-    The ongoing relevance of the Company's investment objective in the current environment;

-    The demand for the Company's shares evidenced by the historical level of premium and/or discount;

-    The level of income generated by the Company;

-    The liquidity of the Company's portfolio; and

-    The profile of the Company's £200 million loan facilities which mature between May 2020 and May 2024 and the ability of the Company to refinance or repay the £50m facility that matures in May 2020.

 

As an investment trust, investing in a global equity portfolio, the Company's portfolio has not been adversely impacted as a direct result of the UK's withdrawal from the EU on 31 January 2020 although there may be potential issues surrounding the certainty and/or timing of future withholding tax repayments following the expiry of transitional arrangements.

 

Accordingly, taking into account the Company's current position, the fact that the Company's investments are mostly liquid and the potential impact of its principal risks and uncertainties, the Directors have a reasonable expectation that the Company will be able to continue in operation and to meet its liabilities as they fall due for a period of five years from the date of this Report. In making this assessment, the Board has considered that matters such as significant economic or stock market volatility, a substantial reduction in the liquidity of the portfolio or changes in investor sentiment could have an impact on its assessment of the Company's prospects and viability in the future.

 

Promoting the Company

The Board recognises the importance of communicating the long-term attractions of your Company to prospective investors both for improving liquidity and for enhancing the value and rating of the Company's shares.  The Board believes an effective way to achieve this is through subscription to and participation in the promotional programme run by the Manager on behalf of a number of investment companies under its management. The Company also supports the Manager's investor relations programme which involves regional roadshows, promotional and public relations campaigns. The purpose of these initiatives is both to communicate effectively with existing shareholders and to gain new shareholders with the aim of improving liquidity and enhancing the value and rating of the Company's shares. The Company's financial contribution to the programmes is matched by the Manager.  The Manager reports quarterly to the Board providing an analysis of the promotional activities as well as updates on the shareholder register and any changes in the make up of that register.

 

Board Diversity Policy

The Board recognises the importance of having a range of skilled, experienced individuals with the right knowledge represented on the Board in order to allow the Board to fulfil its obligations. The Board also recognises the benefits and is supportive of the principle of diversity in its recruitment of new Board members.  The Board will not display any bias for age, gender, race, sexual orientation, religion, ethnic or national origins, or disability in considering the appointment of its Directors.  However, the Board will continue to ensure that all appointments are made on the basis of merit against the specification prepared for each appointment and, therefore, the Company does not consider it appropriate to set diversity targets.  At 31 December 2019, there were three male Directors and three female Directors on the Board.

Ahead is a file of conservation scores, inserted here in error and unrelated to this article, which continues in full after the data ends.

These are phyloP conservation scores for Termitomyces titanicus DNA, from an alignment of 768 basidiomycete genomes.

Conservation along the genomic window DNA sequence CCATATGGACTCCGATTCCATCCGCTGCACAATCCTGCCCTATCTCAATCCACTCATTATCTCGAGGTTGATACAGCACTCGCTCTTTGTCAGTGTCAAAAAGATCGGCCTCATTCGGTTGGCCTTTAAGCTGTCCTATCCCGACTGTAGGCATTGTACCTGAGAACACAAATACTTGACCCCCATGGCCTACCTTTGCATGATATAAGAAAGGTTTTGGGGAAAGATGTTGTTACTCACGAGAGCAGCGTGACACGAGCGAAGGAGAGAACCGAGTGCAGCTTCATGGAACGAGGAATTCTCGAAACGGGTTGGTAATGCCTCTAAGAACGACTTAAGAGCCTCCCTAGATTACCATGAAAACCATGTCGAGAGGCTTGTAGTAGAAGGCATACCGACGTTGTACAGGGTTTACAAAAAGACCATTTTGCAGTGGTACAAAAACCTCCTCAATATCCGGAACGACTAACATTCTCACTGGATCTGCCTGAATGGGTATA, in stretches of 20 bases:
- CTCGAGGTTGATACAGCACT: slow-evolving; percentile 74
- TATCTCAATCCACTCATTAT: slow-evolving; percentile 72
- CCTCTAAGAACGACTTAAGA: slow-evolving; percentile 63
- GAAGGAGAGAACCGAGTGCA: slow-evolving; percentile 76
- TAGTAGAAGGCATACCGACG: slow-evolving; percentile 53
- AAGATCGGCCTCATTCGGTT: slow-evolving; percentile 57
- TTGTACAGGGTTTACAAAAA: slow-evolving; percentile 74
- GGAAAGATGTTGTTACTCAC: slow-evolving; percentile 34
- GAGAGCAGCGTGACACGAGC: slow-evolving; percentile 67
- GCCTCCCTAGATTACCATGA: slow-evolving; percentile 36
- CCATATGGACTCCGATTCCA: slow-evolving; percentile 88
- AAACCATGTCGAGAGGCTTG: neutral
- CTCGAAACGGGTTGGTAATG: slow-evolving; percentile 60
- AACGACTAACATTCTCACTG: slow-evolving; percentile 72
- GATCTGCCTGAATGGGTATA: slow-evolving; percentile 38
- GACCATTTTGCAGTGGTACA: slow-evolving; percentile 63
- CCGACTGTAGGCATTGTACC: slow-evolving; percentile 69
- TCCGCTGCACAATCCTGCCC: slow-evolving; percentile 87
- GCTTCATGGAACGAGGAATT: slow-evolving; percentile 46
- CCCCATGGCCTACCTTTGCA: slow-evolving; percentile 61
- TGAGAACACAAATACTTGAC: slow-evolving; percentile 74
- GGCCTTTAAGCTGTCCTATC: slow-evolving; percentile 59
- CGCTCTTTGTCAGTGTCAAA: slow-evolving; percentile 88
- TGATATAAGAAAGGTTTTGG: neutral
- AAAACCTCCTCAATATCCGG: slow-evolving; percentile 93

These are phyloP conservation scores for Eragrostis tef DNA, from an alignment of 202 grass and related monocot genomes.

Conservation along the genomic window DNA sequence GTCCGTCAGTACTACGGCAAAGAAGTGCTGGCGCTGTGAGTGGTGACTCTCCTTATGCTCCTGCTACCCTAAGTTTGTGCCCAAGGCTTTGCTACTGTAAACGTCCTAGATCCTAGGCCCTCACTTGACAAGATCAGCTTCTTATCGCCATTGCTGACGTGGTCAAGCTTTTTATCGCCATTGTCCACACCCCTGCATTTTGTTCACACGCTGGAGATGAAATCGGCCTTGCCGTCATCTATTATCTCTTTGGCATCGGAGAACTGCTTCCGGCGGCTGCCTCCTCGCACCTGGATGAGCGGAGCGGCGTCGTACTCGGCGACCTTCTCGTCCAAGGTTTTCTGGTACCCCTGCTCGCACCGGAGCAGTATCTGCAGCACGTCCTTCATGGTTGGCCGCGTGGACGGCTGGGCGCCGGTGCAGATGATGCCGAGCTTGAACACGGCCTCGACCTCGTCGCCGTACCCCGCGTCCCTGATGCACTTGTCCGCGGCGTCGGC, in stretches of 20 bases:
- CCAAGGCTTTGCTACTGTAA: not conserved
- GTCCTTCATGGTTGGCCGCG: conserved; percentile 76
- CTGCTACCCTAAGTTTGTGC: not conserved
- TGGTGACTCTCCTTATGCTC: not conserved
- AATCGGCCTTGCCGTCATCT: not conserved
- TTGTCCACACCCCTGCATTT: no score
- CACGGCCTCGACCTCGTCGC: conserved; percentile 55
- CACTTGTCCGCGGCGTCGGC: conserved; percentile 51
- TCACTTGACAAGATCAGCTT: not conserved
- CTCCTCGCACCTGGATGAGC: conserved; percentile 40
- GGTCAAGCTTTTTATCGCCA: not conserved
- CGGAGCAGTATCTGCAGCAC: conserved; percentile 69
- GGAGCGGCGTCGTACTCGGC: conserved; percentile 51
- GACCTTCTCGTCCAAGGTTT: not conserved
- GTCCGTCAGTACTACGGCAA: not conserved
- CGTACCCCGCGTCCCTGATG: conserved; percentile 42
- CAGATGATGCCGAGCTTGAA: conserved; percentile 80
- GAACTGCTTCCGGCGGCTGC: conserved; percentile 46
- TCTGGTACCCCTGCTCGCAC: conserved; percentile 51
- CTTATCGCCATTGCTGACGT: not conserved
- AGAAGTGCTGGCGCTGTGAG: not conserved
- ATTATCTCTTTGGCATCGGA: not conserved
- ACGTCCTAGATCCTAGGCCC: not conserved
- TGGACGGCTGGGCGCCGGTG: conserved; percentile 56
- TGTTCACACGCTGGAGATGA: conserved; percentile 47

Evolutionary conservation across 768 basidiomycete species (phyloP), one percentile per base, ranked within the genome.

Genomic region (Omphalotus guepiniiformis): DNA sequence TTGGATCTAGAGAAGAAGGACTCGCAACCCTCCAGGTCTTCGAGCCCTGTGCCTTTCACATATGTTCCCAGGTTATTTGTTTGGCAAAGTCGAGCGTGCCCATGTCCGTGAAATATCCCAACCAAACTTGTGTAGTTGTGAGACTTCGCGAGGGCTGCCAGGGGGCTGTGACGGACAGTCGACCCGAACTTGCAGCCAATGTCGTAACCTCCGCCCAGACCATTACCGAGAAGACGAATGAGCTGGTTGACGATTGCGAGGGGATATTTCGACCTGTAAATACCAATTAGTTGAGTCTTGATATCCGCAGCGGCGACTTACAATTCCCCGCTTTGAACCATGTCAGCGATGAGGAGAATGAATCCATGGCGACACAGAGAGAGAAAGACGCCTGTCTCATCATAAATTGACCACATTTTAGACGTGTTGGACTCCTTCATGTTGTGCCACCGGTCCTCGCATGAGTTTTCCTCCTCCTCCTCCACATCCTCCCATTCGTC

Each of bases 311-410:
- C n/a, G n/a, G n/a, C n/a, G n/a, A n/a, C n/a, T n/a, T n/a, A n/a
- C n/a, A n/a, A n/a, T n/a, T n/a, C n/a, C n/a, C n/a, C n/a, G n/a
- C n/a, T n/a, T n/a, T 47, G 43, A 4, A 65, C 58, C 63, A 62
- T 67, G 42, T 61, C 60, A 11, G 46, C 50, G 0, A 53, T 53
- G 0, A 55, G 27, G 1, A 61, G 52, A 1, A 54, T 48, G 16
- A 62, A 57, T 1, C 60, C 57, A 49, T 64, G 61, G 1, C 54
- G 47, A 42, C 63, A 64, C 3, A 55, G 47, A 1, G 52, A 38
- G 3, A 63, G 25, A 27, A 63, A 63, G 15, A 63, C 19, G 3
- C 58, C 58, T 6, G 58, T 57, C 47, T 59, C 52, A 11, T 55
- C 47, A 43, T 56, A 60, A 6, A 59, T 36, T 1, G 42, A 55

Environmental, Social and Human Rights Issues

The Company has no employees as the Board has delegated day to day management and administrative functions to Aberdeen Standard Fund Managers Limited. There are, therefore, no disclosures to be made in respect of employees. The Company's socially responsible investment policy is outlined below and on page 17 of the published Annual Report for the year ended 31 December 2019.

 

Due to the nature of the Company's business, being a Company that does not offer goods and services to customers, the Board considers that it is not within the scope of the Modern Slavery Act 2015 because it has no turnover.  The Company, therefore, is not required to make a slavery and human trafficking statement.

 

Socially Responsible Investment Policy

The Company supports the UK's Stewardship Code, and seeks to play its role in supporting good stewardship of the companies in which it invests. While the delivery of stewardship activities has been delegated to the Manager, the Board acknowledges its role in setting the tone for the effective delivery of stewardship on the Company's behalf.

 

Further details on stewardship may be found on page 55 of the published Annual Report for the year ended 31 December 2019.

 

Global Greenhouse Gas Emissions

The Company has no greenhouse gas emissions to report from the operations of its business, nor does it have responsibility for any other emissions producing sources under the Companies Act 2006 (Strategic Report and Directors' Reports) Regulations 2013.

 

Website

murray-intl.co.uk

 

Kevin Carter

Chairman

5 March 2020

 

 

5.    EXTRACTS FROM THE DIRECTORS' REPORT

 

The Directors present their report and the audited financial statements for the year ended 31 December 2019.